Saturday, November 10, 2007

Laxmi Puja

Laxmi Pooja: A festival of Nepalese in which people worship Goddess Laxmi - Goddess of Money. It is the third day of the Tihar or Deepawali. First-Crow Pooja, Second-Dog Pooja, Third-Laxmi Pooja, Forth-Mhaa Puja and Goverdhan Pooja and Fifth-Bhai Tika/Pooja.

It is believed that by worshiping Goddess Laxmi people can have increase their income level or better opportunity of income source. In order to make Goddess happy every house of Hindu is lightened with variety of colors (through electric equipment or typical 'palcha' - a small mud vessel in which oil is poured which is lightened by firing through cotton piece , Houses are kept clean and various kind of flowers and anything thing that makes the house looks beautiful or attractive are used. Moreover in each house 'Gover' (Cow Dung - It is considered the most purified to make the place immaculate) is painted from outside of the house - where people usually worship, to the worship room - the most decorated part of the house. And after all these the Goddess is worshiped, usually at night. These procedures are performed to make the Goddess happy and invite Goddess to their home. People also worship their safe-deposit during this day.

Moreover in order to make this day interesting girls visit different areas to play 'Vailee' - A traditional program where the group of girls sings and visit different houses and in return they will be provided with some cash- usually. Some lines of Vailee goes

Vaileen aaeen aagana
Gunyoo cholo....

Forgot the Rest of It

Some of the snaps of Laxmi Pooja

Mhaa Pooja

In the forth day just after Laxmi Pooja Maha Pooja is celebrated. This is the festivals of Newar and is the New Year of Nepal Sambat. During this day a rally is organized through vehicles - usually on bikes these days, small or big trucks and on foot. Other than Newars, they celebrate this day as Goverdhan pooja - people worship their vehicles, machineries, equipments etc. from which they could generate revenue. This is the day where the Newars celebrate by worshiping their body. A 'pathi', a form of measurement is used in which flowers, abir-red color, raddish etc. are used to worship they body. These are poured by the lady of the house, usually. A 'mandap' - an artistic art, is drawn as in the figure in front of every member. The below pictures depicts the huge mandap to display to the people and foreigners.

Gai Jatra

On 29th August 2007, we Leo Club of Kathmandu Mahankal distributed the drinking water to the street walker during the occasion of Gai Jaitra. People have to walk a long way for this festival, so we thought of distributing the drinking water to make them feel ease to walk under the bright sunlight. First we thought no one would drink the water, but the response was overwhelming. We bought 5 huge jars in the beginning and again we had to order next 5 jars.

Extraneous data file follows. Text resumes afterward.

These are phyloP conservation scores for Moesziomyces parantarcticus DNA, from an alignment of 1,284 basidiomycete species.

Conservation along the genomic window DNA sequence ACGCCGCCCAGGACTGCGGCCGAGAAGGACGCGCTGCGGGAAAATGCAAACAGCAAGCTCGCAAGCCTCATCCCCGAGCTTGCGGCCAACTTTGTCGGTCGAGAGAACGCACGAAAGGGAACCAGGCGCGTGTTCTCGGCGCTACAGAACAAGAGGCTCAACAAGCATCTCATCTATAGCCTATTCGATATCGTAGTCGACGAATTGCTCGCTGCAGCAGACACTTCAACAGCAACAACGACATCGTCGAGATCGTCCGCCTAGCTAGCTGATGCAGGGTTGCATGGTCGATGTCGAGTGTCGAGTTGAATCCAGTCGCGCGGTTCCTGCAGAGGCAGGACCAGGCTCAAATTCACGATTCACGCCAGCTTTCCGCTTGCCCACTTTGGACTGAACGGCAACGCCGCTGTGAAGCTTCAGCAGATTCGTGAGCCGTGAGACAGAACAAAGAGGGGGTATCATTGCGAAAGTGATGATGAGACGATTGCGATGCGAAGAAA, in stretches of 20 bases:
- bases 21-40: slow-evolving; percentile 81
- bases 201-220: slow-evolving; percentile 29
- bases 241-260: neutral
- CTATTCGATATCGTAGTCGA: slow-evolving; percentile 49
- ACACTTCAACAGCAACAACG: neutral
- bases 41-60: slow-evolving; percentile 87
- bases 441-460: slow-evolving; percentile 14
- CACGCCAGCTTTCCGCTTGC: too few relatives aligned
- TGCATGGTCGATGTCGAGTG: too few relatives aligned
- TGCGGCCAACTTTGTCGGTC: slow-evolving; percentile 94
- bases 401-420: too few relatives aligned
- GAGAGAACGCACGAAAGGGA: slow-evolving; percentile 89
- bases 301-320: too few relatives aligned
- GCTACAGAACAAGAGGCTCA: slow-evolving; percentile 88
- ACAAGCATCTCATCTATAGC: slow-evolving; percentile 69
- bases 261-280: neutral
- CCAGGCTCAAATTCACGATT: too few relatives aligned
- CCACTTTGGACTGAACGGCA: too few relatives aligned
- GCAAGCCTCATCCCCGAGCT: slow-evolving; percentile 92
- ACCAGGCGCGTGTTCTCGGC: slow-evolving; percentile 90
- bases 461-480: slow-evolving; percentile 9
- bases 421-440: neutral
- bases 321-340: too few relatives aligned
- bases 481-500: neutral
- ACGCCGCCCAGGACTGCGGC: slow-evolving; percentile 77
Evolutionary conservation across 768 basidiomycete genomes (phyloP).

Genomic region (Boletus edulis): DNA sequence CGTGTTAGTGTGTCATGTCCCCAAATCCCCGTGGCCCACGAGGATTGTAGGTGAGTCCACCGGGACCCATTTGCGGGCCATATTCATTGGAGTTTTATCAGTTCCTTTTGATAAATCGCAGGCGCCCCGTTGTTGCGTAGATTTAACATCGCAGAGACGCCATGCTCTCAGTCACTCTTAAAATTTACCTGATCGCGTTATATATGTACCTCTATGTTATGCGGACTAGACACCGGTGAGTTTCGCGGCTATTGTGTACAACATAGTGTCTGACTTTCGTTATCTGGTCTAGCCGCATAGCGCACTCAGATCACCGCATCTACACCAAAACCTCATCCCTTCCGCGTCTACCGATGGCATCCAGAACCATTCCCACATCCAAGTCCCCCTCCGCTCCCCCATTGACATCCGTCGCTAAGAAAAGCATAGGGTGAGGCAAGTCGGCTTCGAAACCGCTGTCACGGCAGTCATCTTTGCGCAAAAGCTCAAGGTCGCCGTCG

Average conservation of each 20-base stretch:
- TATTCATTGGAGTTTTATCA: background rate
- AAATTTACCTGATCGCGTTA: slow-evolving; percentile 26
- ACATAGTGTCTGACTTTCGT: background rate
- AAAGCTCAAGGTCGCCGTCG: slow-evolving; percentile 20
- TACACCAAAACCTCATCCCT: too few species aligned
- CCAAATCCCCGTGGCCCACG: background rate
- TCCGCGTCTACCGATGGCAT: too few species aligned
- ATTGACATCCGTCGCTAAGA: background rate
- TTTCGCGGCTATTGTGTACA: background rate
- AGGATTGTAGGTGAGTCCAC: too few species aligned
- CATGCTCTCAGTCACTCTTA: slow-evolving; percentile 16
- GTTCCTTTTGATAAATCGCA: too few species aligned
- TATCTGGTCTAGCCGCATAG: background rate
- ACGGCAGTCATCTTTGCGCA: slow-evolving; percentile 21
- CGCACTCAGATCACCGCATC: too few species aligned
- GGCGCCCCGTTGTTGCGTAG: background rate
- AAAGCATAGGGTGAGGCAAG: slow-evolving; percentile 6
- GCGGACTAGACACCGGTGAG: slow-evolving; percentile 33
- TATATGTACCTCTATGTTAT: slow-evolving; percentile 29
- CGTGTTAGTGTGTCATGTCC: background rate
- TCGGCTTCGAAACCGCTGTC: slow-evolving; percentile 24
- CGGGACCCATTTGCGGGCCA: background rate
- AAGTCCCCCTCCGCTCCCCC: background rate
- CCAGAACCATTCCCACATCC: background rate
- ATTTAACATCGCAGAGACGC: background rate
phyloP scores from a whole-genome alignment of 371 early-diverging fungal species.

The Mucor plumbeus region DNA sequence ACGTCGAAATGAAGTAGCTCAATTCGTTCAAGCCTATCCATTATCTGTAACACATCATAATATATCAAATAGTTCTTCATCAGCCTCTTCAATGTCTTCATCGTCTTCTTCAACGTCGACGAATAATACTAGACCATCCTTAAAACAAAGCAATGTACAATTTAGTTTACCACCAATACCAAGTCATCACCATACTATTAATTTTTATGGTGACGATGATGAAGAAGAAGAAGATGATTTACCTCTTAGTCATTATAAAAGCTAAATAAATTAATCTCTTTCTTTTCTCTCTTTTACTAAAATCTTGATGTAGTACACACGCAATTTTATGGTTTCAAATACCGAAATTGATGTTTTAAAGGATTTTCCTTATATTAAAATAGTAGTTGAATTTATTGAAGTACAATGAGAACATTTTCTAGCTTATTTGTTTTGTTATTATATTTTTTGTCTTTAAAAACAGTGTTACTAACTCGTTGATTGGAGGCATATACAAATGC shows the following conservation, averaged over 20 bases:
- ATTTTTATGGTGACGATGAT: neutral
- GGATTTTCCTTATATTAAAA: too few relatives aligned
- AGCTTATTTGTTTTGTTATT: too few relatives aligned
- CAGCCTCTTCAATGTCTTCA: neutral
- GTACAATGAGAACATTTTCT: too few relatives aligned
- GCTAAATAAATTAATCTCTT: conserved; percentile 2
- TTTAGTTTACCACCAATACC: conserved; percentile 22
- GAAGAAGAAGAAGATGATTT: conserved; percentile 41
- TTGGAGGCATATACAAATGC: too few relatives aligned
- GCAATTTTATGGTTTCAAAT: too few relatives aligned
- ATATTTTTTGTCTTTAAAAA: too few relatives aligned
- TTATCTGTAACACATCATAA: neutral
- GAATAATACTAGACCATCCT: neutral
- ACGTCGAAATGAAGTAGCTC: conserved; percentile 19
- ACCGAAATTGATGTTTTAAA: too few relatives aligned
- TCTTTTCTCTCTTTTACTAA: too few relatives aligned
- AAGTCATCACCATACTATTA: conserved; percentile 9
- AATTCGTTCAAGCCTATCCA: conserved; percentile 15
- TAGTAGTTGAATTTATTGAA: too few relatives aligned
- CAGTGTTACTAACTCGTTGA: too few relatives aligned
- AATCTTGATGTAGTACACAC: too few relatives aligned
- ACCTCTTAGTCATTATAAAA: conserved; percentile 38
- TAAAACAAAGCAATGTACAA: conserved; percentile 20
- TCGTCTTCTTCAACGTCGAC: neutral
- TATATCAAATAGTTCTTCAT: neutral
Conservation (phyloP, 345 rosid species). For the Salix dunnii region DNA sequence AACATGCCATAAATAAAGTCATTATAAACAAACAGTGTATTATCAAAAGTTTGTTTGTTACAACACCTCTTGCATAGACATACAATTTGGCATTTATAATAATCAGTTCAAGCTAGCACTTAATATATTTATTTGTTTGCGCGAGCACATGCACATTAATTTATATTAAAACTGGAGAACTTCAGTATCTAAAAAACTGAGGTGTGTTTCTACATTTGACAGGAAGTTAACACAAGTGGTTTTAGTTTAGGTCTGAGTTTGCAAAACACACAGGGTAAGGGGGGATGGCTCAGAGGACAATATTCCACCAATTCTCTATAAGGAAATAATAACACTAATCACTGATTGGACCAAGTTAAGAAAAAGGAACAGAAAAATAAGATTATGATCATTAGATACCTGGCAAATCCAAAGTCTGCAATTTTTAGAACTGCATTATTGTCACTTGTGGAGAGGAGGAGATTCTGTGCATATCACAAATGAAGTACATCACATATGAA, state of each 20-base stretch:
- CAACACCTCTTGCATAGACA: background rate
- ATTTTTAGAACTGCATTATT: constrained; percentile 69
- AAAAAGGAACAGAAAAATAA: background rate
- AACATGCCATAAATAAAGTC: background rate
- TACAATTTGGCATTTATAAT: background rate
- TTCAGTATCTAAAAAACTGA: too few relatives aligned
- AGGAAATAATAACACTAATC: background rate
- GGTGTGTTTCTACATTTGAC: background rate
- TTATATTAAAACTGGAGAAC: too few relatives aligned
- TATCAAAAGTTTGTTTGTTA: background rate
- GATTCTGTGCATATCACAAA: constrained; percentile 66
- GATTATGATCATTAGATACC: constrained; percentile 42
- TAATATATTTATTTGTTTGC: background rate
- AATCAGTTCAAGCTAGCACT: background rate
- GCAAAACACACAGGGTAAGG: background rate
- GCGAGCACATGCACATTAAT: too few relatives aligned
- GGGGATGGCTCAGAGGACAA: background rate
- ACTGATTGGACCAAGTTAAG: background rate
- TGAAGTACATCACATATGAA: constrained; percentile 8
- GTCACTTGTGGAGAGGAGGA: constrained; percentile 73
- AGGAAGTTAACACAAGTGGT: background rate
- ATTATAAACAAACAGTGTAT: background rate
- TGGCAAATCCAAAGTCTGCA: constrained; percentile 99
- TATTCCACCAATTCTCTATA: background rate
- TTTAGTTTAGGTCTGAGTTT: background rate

About the FESTIVAL

The festival of "Gai Jatra", the procession of cows, is generally celebrated in the Nepalese month of Bhadra (August-September). The festival of cows is one of the most popular festivals of Nepal. The whole complex of Gai Jatra festival has its roots in the ancient age when people feared and worshipped Yamaraj,"the god of death". However, the ironical sessions synonymous with the Gai Jatra festival came into tradition in the medieval period of Nepal during the reign of Malla Kings. Hence, the present form of Gai Jatra is a happy blending of antiquity and medievalism.
According to the traditions since times immemorial, every family who has lost one relative during the past year must participate in a procession through the streets of Kathmandu leading a cow. If a cow is unavailable then a young boy dressed as a cow is considered a fair substitute. In Hinduism, a cow is regarded as the most venerated among all the domestic animals. It is believed that the cow, revered as a holy animal by Hindus, will help the deceased relative's journey to heaven.
In terms of historical evidences, once when King Pratap Malla lost his son, his wife, the queen remained dumbstruck. The king was very sad to see the condition of his beloved queen. The king, in spite of his several efforts, could not lessen the grief of his wife. By all means he wanted to see little smile on the lips of his sweetheart. He announced that someone who ever made the queen laugh would be rewarded adequately.
During the festival of Gai Jatra, the cow procession was brought before the griefstricken queen. Then the participants began ridiculing and befooling the important people of the society. Finally when the social injustice and other evils were highlighted and attacked mercilessly, the queen could not stop smiling. The queen laughed, and Pratap Malla, the king ensued a tradition of including jokes, satires,mockery and lampoon in the Gai Jatra days.

After the procession is over, in the afternoon, nearly everyone takes part in another age-old tradition in which the participants dress up and wear masks. The occassion is filled with songs,jokes, mockery and humour of every kind become the order of the day until late evening. Hence, Gai Jatra is a healthy festival which enables the people to accept the reality of death and to prepare oneself for the life after death. According to Hinduism,"whatever a man does in his life is a preparation to lead a good life, after death". - Source: